However, the Dell Alienware AW2721D has advantages which may outweigh these depending on your perspective. For me it’s still the one I’d recommend for the following reasons:

    VESA DisplayHDR 600 support with a well-tuned algorithm delivers a much more dynamic and impactful HDR experience. Whilst the ASUS may technically offer a better colour gamut for HDR, the Dell still offers excellent DCI-P3 coverage so delivers a good HDR experience from the colour side as well. And the superior luminance control helps add some extra depth even to certain medium shades. In my view there’s no contest; it’s delivers the better HDR without a doubt.

    – The screen surface is lighter and significantly less grainy. I’ve received reports from users who found the ASUS too grainy – sensitivity to this varies and it’s far from the worst model out there in that respect. But as far as matte screen surfaces go the Dell Alienware has one of the cleanest and clearest you’ll find with good direct light emission. I’m sensitive to this sort of thing and readily appreciate the difference, so for me this would sway things quite heavily towards the Dell. If you prefer sitting in a bright room with light potentially striking the screen directly, you may find the Dell less forgiving.

    – The native colour gamut delivers a good dose of extra vibrancy but doesn’t provide the same level of strong oversaturation as the ASUS. Particularly in the green to blue region but also for some red shades, you’ll see less of an ‘overdone’ and heavily saturated look there than with the ASUS (using the native gamut). Some people again enjoy the strong extra saturation of the ASUS and its QD backlight. I describe the sort of look that provides in this review of a model with a similar backlight and colour gamut.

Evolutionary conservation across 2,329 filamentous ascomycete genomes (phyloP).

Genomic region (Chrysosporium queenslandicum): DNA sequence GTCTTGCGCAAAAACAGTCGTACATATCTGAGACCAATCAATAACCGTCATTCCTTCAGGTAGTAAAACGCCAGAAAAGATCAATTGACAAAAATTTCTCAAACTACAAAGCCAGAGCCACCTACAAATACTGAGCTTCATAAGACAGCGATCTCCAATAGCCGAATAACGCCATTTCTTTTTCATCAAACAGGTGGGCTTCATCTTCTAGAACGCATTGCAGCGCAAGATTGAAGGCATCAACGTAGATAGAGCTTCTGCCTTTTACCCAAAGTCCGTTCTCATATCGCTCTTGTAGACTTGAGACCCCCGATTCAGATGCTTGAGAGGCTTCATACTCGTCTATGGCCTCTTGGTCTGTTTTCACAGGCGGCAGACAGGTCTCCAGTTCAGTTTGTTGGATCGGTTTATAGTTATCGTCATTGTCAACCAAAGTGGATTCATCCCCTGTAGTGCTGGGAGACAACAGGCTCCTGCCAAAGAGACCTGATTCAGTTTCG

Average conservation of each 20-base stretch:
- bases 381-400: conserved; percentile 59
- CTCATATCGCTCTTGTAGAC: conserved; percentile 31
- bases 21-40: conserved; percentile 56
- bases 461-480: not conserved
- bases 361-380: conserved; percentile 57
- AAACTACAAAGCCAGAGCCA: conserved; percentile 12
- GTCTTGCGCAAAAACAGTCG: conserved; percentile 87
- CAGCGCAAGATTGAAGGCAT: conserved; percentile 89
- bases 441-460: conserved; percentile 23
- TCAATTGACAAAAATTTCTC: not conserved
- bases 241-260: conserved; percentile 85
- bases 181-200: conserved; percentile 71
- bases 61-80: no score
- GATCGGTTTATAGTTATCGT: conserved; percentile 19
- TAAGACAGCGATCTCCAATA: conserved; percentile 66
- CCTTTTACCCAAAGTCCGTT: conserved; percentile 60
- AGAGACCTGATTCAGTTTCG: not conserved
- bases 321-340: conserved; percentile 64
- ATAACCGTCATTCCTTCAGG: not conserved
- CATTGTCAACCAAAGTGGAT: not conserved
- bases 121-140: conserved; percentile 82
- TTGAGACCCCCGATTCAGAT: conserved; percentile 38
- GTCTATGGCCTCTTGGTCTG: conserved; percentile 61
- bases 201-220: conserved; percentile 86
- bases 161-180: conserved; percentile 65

– Entirely subjective, but I think it’s beautifully well-built and offers the more tasteful design. Others may disagree with the design as it really is an individual preference. πŸ˜‰

    As for upcoming options, there’s the Acer XB273U NX with 275Hz refresh rate that may be worth considering. No idea how it performs in practice as it hasn’t been released in most regions yet so feedback is yet to be provided. It is Eyesafe certified so could potentially improve viewing comfort for some people and the colour gamut is less generous than the other options discussed here. Which again, some people may like due to it offering a nice dose of extra vibrancy without as much oversaturation. The HDR capability is simply not at the level of the Dell. As for G-SYNC, it does still serve a purpose even if you’re able to frequently maintain 240fps+ in your game titles. Because without it, you’d need to use VSync (latency penalty) or suffer some tearing due to the frame and refresh rate not being perfectly synchronised with the display (yes – that applies even if you’re apparently ‘locked’ at 240fps).

    #66405
    uriel250

    Dang, I am now even more confused πŸ˜€

    Thanks for the great breakdown of both models.